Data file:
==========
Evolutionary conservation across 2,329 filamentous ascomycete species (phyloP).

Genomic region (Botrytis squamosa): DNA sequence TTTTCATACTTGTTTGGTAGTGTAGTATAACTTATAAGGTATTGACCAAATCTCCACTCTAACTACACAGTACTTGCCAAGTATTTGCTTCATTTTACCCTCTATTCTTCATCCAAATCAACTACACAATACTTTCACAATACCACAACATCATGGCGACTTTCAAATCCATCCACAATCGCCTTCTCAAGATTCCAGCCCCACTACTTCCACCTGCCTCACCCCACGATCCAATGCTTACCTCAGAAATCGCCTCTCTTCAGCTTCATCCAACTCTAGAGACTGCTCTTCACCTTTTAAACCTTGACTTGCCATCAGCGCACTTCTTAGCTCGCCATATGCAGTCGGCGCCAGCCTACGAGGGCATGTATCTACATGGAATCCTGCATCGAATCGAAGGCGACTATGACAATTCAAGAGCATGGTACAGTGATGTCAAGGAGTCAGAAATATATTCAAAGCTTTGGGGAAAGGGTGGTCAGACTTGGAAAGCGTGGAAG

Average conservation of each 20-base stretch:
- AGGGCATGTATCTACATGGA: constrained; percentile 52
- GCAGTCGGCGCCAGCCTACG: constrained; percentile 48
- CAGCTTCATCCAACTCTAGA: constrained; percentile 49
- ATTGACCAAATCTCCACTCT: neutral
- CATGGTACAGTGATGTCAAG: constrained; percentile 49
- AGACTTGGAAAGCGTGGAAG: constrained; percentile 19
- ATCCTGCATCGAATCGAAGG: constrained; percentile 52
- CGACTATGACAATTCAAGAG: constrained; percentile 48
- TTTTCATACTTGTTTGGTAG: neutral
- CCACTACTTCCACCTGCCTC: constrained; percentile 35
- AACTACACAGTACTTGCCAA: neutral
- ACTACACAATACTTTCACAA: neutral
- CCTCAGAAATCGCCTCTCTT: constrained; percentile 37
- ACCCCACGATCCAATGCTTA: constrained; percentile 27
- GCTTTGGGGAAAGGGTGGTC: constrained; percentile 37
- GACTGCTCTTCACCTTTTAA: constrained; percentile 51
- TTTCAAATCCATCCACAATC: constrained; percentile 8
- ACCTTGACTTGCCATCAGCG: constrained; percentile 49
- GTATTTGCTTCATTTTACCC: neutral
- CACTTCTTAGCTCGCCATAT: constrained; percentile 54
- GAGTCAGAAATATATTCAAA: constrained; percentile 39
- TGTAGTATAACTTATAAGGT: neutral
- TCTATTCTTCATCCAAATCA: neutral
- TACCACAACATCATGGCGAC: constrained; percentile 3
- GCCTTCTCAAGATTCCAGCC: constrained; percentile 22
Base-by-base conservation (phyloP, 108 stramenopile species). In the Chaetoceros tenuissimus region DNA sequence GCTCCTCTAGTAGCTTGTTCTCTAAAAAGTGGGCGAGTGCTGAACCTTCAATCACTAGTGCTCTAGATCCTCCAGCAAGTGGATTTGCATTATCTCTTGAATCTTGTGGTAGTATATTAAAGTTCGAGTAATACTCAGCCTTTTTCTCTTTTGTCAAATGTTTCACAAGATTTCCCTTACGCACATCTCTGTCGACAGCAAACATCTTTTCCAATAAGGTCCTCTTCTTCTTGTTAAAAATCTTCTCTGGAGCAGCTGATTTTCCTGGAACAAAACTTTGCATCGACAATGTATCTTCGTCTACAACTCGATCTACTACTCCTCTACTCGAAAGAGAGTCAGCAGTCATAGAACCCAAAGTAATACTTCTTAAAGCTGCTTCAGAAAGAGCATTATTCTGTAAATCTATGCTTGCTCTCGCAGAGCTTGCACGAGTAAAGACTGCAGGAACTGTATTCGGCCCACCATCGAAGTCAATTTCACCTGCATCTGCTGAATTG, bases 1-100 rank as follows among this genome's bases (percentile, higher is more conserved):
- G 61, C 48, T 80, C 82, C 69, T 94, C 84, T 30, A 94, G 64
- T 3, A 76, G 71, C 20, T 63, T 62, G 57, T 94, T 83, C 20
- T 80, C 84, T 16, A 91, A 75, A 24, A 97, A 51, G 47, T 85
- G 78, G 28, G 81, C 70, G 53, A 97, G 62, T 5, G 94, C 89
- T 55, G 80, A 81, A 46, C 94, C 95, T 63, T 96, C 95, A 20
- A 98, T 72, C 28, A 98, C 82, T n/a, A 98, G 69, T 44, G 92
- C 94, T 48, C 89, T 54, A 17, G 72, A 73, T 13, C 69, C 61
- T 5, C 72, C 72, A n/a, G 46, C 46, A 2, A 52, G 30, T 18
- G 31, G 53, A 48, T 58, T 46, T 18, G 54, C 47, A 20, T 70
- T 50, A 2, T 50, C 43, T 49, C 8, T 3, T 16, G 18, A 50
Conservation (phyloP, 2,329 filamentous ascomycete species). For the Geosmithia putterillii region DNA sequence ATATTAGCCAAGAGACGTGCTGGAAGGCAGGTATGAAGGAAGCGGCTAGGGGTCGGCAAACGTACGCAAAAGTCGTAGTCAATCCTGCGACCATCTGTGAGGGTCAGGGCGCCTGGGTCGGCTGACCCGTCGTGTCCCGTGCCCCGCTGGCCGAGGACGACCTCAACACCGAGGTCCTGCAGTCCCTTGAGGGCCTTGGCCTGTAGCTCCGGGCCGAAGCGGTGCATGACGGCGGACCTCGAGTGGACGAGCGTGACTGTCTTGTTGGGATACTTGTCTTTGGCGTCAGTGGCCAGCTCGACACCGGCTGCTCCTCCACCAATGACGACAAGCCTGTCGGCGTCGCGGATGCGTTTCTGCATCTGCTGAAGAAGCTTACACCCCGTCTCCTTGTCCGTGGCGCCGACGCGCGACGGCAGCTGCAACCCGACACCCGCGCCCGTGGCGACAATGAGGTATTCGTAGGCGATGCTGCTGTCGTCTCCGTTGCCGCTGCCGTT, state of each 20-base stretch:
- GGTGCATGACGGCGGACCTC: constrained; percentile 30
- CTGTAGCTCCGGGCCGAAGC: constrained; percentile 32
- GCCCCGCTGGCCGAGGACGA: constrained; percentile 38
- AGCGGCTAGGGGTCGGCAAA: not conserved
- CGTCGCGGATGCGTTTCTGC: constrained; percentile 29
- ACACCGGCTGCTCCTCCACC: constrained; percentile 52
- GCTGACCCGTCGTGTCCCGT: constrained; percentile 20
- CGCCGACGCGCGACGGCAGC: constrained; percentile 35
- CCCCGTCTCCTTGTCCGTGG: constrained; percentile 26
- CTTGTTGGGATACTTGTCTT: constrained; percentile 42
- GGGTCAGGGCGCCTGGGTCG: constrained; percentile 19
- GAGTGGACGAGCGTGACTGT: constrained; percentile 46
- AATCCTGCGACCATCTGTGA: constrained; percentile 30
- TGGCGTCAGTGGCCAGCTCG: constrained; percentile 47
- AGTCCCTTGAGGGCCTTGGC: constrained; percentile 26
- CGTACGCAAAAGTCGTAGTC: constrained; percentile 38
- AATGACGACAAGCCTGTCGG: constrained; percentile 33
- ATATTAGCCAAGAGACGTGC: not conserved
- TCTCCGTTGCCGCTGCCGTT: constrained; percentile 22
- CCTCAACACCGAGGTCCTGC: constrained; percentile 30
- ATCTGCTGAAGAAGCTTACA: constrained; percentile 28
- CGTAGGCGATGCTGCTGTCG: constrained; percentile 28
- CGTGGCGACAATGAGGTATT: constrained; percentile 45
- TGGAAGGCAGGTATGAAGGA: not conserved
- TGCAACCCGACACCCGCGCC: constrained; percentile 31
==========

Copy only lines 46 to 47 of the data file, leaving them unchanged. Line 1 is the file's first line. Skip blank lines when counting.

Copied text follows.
- ACACCGGCTGCTCCTCCACC: constrained; percentile 52
- GCTGACCCGTCGTGTCCCGT: constrained; percentile 20